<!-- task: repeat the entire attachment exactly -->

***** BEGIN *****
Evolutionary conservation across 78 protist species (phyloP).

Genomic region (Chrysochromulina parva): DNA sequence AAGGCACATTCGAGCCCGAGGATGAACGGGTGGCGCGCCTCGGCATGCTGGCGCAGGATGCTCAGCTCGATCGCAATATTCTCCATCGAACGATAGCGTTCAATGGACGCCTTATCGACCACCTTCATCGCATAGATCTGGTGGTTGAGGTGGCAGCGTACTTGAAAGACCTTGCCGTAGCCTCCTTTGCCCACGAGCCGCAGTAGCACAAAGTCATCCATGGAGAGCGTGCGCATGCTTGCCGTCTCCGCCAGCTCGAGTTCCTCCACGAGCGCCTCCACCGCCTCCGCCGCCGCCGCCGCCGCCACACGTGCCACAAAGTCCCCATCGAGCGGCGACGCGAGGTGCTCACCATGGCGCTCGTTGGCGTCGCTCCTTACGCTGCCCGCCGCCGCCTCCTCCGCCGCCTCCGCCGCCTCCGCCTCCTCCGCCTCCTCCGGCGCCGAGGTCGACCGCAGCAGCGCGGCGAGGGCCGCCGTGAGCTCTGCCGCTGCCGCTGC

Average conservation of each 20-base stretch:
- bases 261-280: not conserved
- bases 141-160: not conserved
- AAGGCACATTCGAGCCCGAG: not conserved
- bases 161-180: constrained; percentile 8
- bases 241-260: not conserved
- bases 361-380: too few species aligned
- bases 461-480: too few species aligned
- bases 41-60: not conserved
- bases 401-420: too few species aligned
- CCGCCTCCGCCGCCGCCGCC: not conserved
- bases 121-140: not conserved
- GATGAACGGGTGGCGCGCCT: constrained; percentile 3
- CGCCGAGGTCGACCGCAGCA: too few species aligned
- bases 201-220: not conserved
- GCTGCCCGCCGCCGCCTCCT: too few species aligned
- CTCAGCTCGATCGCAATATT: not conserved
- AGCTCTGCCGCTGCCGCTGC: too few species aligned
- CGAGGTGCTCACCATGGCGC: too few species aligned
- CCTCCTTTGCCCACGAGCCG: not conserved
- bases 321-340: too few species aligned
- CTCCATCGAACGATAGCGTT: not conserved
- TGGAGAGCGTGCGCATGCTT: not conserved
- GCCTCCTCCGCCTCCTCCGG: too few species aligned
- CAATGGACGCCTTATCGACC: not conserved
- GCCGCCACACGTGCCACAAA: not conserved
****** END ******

Evolutionary conservation across 78 protist species (phyloP).

Genomic region (Chrysochromulina parva): DNA sequence AAGGCACATTCGAGCCCGAGGATGAACGGGTGGCGCGCCTCGGCATGCTGGCGCAGGATGCTCAGCTCGATCGCAATATTCTCCATCGAACGATAGCGTTCAATGGACGCCTTATCGACCACCTTCATCGCATAGATCTGGTGGTTGAGGTGGCAGCGTACTTGAAAGACCTTGCCGTAGCCTCCTTTGCCCACGAGCCGCAGTAGCACAAAGTCATCCATGGAGAGCGTGCGCATGCTTGCCGTCTCCGCCAGCTCGAGTTCCTCCACGAGCGCCTCCACCGCCTCCGCCGCCGCCGCCGCCGCCACACGTGCCACAAAGTCCCCATCGAGCGGCGACGCGAGGTGCTCACCATGGCGCTCGTTGGCGTCGCTCCTTACGCTGCCCGCCGCCGCCTCCTCCGCCGCCTCCGCCGCCTCCGCCTCCTCCGCCTCCTCCGGCGCCGAGGTCGACCGCAGCAGCGCGGCGAGGGCCGCCGTGAGCTCTGCCGCTGCCGCTGC

Average conservation of each 20-base stretch:
- bases 261-280: not conserved
- bases 141-160: not conserved
- AAGGCACATTCGAGCCCGAG: not conserved
- bases 161-180: constrained; percentile 8
- bases 241-260: not conserved
- bases 361-380: too few species aligned
- bases 461-480: too few species aligned
- bases 41-60: not conserved
- bases 401-420: too few species aligned
- CCGCCTCCGCCGCCGCCGCC: not conserved
- bases 121-140: not conserved
- GATGAACGGGTGGCGCGCCT: constrained; percentile 3
- CGCCGAGGTCGACCGCAGCA: too few species aligned
- bases 201-220: not conserved
- GCTGCCCGCCGCCGCCTCCT: too few species aligned
- CTCAGCTCGATCGCAATATT: not conserved
- AGCTCTGCCGCTGCCGCTGC: too few species aligned
- CGAGGTGCTCACCATGGCGC: too few species aligned
- CCTCCTTTGCCCACGAGCCG: not conserved
- bases 321-340: too few species aligned
- CTCCATCGAACGATAGCGTT: not conserved
- TGGAGAGCGTGCGCATGCTT: not conserved
- GCCTCCTCCGCCTCCTCCGG: too few species aligned
- CAATGGACGCCTTATCGACC: not conserved
- GCCGCCACACGTGCCACAAA: not conserved